Thursday, October 30, 2008
Here at The Vol Abroad blog, we love to give fashion tips - but sadly the post people are landing on may be disappointing. It describes the time that my husband was stopped and searched under the prevention of terrorism act.
If you're curious, here's what he was wearing:
He took a record of my physical appearance. I'm an IC1 Male (white male), my height and described my clothing which was a blue shirt, dress trousers and black shoes. Which sounded quite smart, so I was glad I had dressed decently.
I'm sure you've all got something like that in your wardrobes. But if you find that a bit stifling for a festive occasion, you can always wear what the 7/7 bombers wore on their scouting trip of the capital. Thanks to CCTV and the BBC, you now know that ball caps, t-shirts, jeans and combat trousers are just the thing. Note well, the New York Yankees insignia. The NY theme comes up again just two weeks later with the unsuccessful 21/7 bombers. (Image from the Daily Mail)
I hope y'all find that helpful. Basically, you can pretty much wear whatever on a day out of mass murder. But I'd definitely go with the ball cap. Four out of seven terrorists agree.
Never a good sleeper, he's been having some rough nights recently, which, alas, means we're having some rough nights, too.
But not tonight. At least not for me. Tonight I'm spending my first night away from him as I have to travel on business. I had been dreading be away from him, but after several nights of nearly hourly night wakenings I'm quite looking forward to sleeping in the hotel.
I just hope it's a comfy bed in a quiet corner and there are no early am fire alarms.
Tuesday, October 28, 2008
Vol blogger Rusty Stanton outlines what he hopes will happen if Fulmer is to leave.
This season has been a disaster, but there have been other disaster seasons recently, too. Something clearly has to change in Vol-land. But at the same time it's kinda sad.
Although there have been three head coaches in my lifetime, I've only been aware of two. I can still remember when I heard that Johnny Majors got the boot and the surreal atmosphere on campus that night. You could tell by the looks on people's faces whether they'd heard the news. And although there had been grumblings against Majors for years, and Fulmer seemed a refreshing change, it was still a bit of a shock. And I guess when Fulmer goes, as it seems he probably will, there will probably be some strange emotions then, too.
Sunday, October 26, 2008
Yeah, I bet he does.
Saturday, October 25, 2008
Here's the pictorial proof.
In the window recently, I espied a gorgeous suit in bronze lame. Now, you don't often see anything in bronze lame, but most especially not a fairly traditionally cut man's suit.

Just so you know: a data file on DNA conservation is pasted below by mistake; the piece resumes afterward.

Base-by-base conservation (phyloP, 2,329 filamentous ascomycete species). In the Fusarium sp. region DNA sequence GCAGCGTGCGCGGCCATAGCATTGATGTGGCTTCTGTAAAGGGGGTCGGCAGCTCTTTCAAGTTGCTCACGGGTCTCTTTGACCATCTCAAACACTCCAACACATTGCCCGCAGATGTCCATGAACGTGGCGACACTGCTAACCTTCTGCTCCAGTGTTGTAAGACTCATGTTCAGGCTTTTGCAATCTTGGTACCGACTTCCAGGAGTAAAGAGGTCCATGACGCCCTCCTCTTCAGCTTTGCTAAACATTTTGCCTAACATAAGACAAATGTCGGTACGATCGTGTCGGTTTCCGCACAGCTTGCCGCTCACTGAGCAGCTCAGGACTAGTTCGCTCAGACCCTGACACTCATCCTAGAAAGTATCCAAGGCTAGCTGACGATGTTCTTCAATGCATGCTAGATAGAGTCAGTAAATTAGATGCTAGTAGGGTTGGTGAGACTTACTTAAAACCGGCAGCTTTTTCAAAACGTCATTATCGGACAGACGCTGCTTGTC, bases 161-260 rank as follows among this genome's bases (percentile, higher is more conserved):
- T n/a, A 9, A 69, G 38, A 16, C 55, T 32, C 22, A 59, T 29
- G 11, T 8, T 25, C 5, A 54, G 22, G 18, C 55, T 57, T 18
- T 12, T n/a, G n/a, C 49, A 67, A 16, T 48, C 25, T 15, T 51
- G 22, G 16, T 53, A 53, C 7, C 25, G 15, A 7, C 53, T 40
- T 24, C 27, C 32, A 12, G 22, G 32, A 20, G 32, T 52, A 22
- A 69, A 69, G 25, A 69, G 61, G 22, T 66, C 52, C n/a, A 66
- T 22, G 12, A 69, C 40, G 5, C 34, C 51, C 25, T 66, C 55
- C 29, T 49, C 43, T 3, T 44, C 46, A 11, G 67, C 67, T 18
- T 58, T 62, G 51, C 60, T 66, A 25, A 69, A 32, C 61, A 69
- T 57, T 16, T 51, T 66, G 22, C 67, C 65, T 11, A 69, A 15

I wanted that suit. Not being a man, I wanted that suit for my husband.
I suggested that he could wear it to his lectures. The Vol-in-Law, who usually favours your charcoals and your blacks and when's he's feeling adventurous will wear some navy, was a little dubious about the suitability of bronze lame for the edification of young minds in the subject of statute and case law.
I could see his point, had it been say a silver or a gold lame. But this was bronze, which is downright respectable in its muted glimmer.
Eventually, we reached a compromise. If my brother announced his engagement while the suit was still there, I could buy the suit and the Vol-in-Law would wear it to the rehearsal dinner.
Well, the VolBro's relationship turned rocky and the suit is gone from the window. And I'm just sick, sick that the opportunity is lost.
Friday, October 24, 2008
One of these groups was apparently a fearsome bunch and prone to feuding and raiding. Their furry fiber war capes (which also keep off the rain) were displayed in a case. Museum goers were informed that this tribe (perhaps the Atapani?) were no longer quite so warlike.
The explanation read:
With the introduction of a cash economy and the ability to purchase supplies, bartering was no longer necessary and feuding became obsolete.
Now, I'm no SOAS anthropologist, but I'm not too sure about this explanation. Has no one explained the concept of extortion to these poor savages? Have they not figured out that cash is thievable?
The Vol-in-Law, who grew up in Belfast, was especially derisive. He experiemced a culture that was both based on a cash economy and infamous for feuding.
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Wednesday, October 22, 2008
Finally got caffeinated enough to head into work.
My underground line was shut down.
Decided to work at home, on the way back I was nearly hit by a car. Seriously, within inches.
%*&6ing &*^%!! I had the right of way - though in matters of mass X velocity that matters little.
Taking a little lunchtime break to watch Monk - hoping I might catch a little sleuth sleep.
Adrian Monk is all upset because he gave a ten year old boy a rock polishing kit as a birthday gift. Apparently, this was recognised by all as a bad gift. A gift worthy of deep disappointment.
I always wanted a rock polishing kit.
Tuesday, October 21, 2008
Anyway, they're usually pretty quick about seeing you, but they have this little routine.
- Wait. In an area that isn't exactly a hallway, but people are walking through there.
- Nurse calls your name.
- You answer and are lead to a cubicle where you're asked to change into one of those hideous gowns.
- You go back to your seat - and wait some more.